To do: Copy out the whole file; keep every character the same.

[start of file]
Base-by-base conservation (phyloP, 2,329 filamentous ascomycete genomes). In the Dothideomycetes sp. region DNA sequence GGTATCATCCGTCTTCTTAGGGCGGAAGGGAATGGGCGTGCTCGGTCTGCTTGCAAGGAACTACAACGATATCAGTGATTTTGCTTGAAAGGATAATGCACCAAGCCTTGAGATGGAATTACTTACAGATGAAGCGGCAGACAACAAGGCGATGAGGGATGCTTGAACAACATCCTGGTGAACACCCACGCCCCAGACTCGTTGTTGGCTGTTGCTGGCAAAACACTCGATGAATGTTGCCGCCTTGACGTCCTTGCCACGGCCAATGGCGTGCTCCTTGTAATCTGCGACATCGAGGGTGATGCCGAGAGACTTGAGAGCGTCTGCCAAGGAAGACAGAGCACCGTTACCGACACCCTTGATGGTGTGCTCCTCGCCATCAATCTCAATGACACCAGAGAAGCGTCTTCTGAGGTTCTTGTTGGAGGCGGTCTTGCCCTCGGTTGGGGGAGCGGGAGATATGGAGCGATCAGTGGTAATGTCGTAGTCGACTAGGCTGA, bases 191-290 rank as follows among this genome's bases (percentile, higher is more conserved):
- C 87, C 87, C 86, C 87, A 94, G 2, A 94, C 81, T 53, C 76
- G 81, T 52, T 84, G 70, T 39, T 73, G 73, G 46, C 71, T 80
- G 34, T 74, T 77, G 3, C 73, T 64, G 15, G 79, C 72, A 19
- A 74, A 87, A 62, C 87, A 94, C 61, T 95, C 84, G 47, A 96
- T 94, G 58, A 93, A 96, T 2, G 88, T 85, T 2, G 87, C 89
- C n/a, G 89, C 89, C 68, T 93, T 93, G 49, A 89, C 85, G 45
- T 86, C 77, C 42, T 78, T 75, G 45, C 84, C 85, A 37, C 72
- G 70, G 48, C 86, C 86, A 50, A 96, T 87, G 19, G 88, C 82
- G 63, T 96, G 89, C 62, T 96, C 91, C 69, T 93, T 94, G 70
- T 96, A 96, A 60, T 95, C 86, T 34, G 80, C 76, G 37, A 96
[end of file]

Base-by-base conservation (phyloP, 2,329 filamentous ascomycete genomes). In the Dothideomycetes sp. region DNA sequence GGTATCATCCGTCTTCTTAGGGCGGAAGGGAATGGGCGTGCTCGGTCTGCTTGCAAGGAACTACAACGATATCAGTGATTTTGCTTGAAAGGATAATGCACCAAGCCTTGAGATGGAATTACTTACAGATGAAGCGGCAGACAACAAGGCGATGAGGGATGCTTGAACAACATCCTGGTGAACACCCACGCCCCAGACTCGTTGTTGGCTGTTGCTGGCAAAACACTCGATGAATGTTGCCGCCTTGACGTCCTTGCCACGGCCAATGGCGTGCTCCTTGTAATCTGCGACATCGAGGGTGATGCCGAGAGACTTGAGAGCGTCTGCCAAGGAAGACAGAGCACCGTTACCGACACCCTTGATGGTGTGCTCCTCGCCATCAATCTCAATGACACCAGAGAAGCGTCTTCTGAGGTTCTTGTTGGAGGCGGTCTTGCCCTCGGTTGGGGGAGCGGGAGATATGGAGCGATCAGTGGTAATGTCGTAGTCGACTAGGCTGA, bases 191-290 rank as follows among this genome's bases (percentile, higher is more conserved):
- C 87, C 87, C 86, C 87, A 94, G 2, A 94, C 81, T 53, C 76
- G 81, T 52, T 84, G 70, T 39, T 73, G 73, G 46, C 71, T 80
- G 34, T 74, T 77, G 3, C 73, T 64, G 15, G 79, C 72, A 19
- A 74, A 87, A 62, C 87, A 94, C 61, T 95, C 84, G 47, A 96
- T 94, G 58, A 93, A 96, T 2, G 88, T 85, T 2, G 87, C 89
- C n/a, G 89, C 89, C 68, T 93, T 93, G 49, A 89, C 85, G 45
- T 86, C 77, C 42, T 78, T 75, G 45, C 84, C 85, A 37, C 72
- G 70, G 48, C 86, C 86, A 50, A 96, T 87, G 19, G 88, C 82
- G 63, T 96, G 89, C 62, T 96, C 91, C 69, T 93, T 94, G 70
- T 96, A 96, A 60, T 95, C 86, T 34, G 80, C 76, G 37, A 96